16 years later I am older, wiser and more experienced. I am a scientist at heart, but still a believer, but perhaps not in what many refer to in this forum as "orthodox" Christianity...I have believed less and less in the Bible as a "word to live by every day of your life" since there are too many "gloss overs/cover ups/inconsistencies and personal drama"...

    I often dwell between agnosticism and deism. I've read so many alternative explanations to "religion" and the meaning of religion that ultimately I am actually LESS confused and worried about religion and more focussed on spirituality and what that entails (to me), including re-incarnation/past lives etc. It's made me less tolerant of fanatical fundamentalists - no matter if they are Christian/Islamic/Jewish - we're far better off without them.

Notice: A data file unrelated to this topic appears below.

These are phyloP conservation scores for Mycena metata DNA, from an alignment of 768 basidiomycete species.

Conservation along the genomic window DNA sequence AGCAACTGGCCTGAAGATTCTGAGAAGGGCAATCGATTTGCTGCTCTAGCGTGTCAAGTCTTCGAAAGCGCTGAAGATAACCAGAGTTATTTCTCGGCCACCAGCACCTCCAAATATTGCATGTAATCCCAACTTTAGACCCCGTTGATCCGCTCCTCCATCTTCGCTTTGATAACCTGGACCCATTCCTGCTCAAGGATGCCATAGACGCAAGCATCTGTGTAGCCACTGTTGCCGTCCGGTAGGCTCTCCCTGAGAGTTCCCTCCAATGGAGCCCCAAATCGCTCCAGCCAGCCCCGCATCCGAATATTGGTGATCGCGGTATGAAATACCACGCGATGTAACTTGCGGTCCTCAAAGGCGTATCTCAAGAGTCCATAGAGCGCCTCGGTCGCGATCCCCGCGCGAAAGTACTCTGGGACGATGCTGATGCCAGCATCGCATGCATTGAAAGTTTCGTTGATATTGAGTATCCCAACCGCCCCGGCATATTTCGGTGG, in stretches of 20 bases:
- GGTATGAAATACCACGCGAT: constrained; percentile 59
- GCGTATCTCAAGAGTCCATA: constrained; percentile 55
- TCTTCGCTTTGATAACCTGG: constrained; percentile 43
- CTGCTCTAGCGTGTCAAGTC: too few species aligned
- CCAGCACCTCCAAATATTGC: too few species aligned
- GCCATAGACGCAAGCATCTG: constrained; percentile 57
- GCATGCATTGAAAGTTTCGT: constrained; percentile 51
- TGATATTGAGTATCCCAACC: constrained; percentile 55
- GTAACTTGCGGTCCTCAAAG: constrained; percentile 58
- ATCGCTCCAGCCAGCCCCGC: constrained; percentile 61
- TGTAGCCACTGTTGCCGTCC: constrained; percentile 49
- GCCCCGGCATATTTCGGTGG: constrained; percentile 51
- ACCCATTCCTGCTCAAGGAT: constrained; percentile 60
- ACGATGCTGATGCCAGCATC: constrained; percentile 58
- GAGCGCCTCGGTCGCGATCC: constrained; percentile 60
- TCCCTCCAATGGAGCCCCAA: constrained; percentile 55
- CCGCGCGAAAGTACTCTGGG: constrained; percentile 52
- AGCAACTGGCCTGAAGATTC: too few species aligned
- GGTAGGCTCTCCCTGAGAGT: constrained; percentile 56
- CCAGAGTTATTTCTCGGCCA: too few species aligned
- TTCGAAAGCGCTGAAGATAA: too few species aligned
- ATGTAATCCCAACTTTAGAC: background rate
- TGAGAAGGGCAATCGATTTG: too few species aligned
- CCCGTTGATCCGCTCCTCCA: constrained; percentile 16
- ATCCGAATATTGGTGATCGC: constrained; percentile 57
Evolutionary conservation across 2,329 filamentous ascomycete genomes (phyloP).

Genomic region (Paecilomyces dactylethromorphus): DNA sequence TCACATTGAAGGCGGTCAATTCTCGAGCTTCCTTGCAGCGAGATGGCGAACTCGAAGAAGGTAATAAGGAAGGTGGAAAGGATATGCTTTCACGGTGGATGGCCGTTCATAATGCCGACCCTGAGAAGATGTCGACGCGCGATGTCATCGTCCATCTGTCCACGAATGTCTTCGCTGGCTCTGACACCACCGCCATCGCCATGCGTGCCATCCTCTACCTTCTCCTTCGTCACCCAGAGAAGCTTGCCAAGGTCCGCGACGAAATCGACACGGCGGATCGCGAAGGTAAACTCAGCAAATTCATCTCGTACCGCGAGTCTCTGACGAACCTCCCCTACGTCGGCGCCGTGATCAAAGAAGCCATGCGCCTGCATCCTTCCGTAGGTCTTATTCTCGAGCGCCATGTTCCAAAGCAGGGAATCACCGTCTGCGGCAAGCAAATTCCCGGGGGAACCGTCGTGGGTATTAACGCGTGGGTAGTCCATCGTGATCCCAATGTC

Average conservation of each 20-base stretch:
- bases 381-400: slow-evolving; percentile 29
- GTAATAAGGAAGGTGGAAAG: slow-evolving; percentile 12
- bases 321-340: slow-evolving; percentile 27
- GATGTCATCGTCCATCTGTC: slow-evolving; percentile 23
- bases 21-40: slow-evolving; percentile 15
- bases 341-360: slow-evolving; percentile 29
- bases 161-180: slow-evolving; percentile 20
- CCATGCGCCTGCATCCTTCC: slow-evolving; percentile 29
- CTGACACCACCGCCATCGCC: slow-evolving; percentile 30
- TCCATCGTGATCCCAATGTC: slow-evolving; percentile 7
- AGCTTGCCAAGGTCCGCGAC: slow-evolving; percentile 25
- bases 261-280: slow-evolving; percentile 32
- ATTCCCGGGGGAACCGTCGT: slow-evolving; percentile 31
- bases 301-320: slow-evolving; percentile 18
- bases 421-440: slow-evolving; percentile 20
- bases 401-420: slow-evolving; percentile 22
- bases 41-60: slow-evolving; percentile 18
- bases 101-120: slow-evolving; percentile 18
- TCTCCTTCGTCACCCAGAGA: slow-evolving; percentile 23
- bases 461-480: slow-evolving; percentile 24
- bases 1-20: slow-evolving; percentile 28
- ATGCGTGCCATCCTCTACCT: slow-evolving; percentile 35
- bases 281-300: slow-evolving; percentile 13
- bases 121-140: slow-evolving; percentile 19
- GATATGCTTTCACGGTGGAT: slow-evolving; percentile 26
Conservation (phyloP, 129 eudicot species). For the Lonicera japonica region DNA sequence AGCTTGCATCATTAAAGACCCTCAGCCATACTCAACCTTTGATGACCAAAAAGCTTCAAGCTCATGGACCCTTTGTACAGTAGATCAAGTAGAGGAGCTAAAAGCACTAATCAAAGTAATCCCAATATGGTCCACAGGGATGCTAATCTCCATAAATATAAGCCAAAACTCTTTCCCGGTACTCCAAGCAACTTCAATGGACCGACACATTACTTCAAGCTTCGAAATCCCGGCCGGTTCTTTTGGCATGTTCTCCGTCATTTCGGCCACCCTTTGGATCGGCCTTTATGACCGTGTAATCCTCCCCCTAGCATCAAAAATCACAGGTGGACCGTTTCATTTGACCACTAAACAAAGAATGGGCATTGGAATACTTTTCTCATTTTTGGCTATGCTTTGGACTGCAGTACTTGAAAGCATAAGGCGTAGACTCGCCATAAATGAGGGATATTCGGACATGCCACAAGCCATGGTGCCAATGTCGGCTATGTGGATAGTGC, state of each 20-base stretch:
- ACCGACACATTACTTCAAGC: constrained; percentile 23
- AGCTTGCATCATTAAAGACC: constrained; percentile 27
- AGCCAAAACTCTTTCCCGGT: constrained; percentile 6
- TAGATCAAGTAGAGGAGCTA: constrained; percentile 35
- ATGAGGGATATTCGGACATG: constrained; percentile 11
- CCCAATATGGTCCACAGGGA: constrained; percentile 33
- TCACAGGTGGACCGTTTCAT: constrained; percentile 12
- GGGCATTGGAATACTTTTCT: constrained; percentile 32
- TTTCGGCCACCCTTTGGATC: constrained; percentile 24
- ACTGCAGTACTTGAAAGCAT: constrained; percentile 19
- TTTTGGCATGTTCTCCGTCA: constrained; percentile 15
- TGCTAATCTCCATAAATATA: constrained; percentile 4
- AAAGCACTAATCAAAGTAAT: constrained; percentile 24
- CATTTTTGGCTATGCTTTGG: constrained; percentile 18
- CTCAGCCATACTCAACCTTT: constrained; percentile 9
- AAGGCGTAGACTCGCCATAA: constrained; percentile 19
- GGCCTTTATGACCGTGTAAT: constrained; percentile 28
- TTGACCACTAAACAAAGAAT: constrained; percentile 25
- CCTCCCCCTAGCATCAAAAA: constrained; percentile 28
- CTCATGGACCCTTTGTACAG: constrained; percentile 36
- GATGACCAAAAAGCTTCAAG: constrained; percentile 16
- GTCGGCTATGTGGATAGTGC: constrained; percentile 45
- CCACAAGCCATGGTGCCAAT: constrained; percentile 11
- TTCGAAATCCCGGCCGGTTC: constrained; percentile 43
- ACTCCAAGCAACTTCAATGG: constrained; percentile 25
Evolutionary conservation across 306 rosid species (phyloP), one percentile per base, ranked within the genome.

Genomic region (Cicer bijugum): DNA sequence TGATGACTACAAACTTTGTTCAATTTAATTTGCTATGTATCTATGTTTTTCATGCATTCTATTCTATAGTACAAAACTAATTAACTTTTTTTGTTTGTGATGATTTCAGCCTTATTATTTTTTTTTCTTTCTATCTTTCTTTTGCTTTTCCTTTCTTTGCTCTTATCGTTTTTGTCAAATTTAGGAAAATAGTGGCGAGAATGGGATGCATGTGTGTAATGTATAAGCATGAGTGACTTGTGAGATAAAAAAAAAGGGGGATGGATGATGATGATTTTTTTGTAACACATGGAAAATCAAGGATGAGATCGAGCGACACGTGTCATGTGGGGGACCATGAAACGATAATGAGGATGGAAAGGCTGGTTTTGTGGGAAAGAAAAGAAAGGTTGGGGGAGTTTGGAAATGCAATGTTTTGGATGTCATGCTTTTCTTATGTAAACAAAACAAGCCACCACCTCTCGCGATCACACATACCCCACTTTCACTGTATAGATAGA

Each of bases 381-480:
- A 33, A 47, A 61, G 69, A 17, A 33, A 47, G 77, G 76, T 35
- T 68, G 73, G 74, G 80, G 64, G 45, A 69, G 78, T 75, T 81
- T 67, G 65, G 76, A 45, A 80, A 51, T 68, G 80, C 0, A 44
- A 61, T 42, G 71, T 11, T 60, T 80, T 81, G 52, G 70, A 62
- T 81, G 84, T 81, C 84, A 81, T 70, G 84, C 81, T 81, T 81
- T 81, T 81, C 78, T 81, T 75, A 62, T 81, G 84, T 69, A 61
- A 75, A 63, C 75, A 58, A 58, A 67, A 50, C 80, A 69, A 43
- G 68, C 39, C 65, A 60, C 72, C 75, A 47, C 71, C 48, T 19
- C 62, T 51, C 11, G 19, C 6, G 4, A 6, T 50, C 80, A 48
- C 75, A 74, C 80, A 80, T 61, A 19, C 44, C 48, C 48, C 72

No, I no longer attend church, but most every day I give thanks for what I have in my life, who I have in my life and for the wonderful environment of the San Francisco Bay Area that I live in. I don't read the Bible, but I treat people like Jesus would.

    Spirituality is very enlightening and wonderful - it is what you make of it - I know I sound very "new agey" - perhaps yes, perhaps no, but I think the problem we as gay men have with religion is that we try to fit into it....why not let spirituality fit US!



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    Nov 10, 2007 5:05 AM GMT
    The natural mind can never understand God nor was it intended by God. The natural mind is great for navigating our earthy lives, but not for knowing God.